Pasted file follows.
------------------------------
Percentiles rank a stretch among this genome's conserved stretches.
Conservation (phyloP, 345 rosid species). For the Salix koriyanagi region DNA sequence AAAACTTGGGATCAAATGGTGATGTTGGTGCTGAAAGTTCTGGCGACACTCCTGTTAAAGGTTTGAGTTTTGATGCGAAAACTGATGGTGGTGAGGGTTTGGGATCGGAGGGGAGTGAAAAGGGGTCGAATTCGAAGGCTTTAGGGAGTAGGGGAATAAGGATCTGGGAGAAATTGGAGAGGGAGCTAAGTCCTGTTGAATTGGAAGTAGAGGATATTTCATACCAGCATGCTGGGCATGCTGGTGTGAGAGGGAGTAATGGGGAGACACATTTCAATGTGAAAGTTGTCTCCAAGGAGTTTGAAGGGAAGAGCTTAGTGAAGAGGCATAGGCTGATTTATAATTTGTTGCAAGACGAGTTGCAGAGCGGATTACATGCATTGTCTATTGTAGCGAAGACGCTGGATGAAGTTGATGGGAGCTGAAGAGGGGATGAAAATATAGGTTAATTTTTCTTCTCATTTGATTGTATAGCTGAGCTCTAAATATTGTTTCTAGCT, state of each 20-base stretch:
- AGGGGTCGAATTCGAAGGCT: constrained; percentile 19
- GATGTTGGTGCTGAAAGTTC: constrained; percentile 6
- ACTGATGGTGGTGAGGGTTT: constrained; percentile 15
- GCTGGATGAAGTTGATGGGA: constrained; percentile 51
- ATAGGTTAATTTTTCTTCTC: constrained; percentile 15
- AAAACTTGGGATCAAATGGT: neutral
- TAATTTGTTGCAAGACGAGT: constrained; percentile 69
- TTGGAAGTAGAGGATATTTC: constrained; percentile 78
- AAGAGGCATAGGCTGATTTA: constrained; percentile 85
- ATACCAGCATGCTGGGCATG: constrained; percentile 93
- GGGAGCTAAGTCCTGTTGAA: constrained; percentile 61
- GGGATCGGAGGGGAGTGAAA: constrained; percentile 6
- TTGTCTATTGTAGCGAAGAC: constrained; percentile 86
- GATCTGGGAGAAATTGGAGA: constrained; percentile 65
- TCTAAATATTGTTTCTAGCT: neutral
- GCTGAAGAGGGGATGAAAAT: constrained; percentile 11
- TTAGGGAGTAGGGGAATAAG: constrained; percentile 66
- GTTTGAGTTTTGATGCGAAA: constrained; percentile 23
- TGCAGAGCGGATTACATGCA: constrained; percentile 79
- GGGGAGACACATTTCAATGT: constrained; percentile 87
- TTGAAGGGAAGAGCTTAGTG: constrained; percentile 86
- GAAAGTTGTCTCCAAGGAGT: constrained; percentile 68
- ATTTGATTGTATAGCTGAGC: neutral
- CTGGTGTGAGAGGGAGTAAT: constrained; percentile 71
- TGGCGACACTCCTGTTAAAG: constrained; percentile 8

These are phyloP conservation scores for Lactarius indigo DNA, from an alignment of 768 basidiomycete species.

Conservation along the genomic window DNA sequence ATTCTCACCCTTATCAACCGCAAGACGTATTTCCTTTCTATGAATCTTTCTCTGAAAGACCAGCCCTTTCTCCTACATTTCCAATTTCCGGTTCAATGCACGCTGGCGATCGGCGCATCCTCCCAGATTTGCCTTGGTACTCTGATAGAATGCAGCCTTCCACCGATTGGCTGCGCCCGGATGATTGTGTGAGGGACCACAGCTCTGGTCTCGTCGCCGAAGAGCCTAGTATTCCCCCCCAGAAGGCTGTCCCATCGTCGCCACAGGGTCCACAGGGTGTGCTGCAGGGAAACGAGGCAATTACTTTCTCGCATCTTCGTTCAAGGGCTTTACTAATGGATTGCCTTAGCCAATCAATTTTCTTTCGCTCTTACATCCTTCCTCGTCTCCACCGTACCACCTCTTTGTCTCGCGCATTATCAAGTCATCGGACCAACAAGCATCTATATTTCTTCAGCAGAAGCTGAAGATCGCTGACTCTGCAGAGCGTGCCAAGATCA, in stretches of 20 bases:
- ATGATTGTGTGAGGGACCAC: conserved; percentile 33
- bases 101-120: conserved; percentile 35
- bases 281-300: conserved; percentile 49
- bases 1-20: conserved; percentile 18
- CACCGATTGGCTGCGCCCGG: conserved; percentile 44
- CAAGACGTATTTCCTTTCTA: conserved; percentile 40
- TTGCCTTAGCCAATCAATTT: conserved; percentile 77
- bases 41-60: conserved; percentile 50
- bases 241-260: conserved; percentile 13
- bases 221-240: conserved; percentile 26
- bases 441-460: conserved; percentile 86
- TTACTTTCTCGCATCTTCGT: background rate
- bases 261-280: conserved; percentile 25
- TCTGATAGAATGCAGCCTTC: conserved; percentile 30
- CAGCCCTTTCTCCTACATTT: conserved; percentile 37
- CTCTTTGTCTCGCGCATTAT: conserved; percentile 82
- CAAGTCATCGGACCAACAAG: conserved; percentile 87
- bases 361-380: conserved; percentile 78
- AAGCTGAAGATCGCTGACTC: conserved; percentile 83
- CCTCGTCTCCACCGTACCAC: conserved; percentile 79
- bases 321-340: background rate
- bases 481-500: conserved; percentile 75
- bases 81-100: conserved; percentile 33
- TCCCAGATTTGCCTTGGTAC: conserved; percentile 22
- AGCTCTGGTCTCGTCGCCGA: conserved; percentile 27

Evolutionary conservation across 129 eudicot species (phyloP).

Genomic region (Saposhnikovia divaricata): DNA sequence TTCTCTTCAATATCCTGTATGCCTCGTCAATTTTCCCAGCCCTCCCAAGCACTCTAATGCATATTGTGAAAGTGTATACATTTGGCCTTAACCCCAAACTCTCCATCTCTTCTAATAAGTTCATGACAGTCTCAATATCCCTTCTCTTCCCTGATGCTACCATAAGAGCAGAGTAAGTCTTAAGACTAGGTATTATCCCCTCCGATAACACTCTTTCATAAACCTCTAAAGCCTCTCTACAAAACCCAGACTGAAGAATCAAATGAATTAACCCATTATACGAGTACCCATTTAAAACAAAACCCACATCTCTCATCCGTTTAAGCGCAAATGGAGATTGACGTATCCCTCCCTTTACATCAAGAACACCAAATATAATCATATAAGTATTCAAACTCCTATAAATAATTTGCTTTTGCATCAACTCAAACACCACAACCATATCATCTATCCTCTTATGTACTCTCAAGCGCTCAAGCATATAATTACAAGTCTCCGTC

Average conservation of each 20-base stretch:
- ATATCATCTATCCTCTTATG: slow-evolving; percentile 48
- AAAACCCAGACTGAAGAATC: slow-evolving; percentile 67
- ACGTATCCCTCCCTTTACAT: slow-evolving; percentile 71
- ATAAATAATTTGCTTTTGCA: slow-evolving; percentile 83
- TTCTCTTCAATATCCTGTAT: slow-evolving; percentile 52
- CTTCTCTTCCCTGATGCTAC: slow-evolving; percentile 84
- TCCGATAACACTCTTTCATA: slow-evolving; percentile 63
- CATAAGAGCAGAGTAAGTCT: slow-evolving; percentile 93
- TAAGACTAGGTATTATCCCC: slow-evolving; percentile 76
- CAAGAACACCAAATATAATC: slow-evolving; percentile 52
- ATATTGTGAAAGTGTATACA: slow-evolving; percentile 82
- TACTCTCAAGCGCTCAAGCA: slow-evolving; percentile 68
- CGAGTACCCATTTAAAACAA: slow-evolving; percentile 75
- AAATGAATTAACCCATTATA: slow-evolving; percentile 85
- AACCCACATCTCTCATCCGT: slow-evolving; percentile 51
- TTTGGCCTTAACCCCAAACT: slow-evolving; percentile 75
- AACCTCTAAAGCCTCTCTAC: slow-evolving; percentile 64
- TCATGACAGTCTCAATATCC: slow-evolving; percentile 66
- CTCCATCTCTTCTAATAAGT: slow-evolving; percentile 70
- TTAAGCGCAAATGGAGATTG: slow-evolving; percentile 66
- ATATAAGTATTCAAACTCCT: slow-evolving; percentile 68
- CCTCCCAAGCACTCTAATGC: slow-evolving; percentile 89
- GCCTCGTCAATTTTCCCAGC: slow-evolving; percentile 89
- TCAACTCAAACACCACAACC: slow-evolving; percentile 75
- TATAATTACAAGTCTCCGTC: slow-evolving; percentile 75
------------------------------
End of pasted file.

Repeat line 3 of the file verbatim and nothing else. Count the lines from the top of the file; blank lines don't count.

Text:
- AGGGGTCGAATTCGAAGGCT: constrained; percentile 19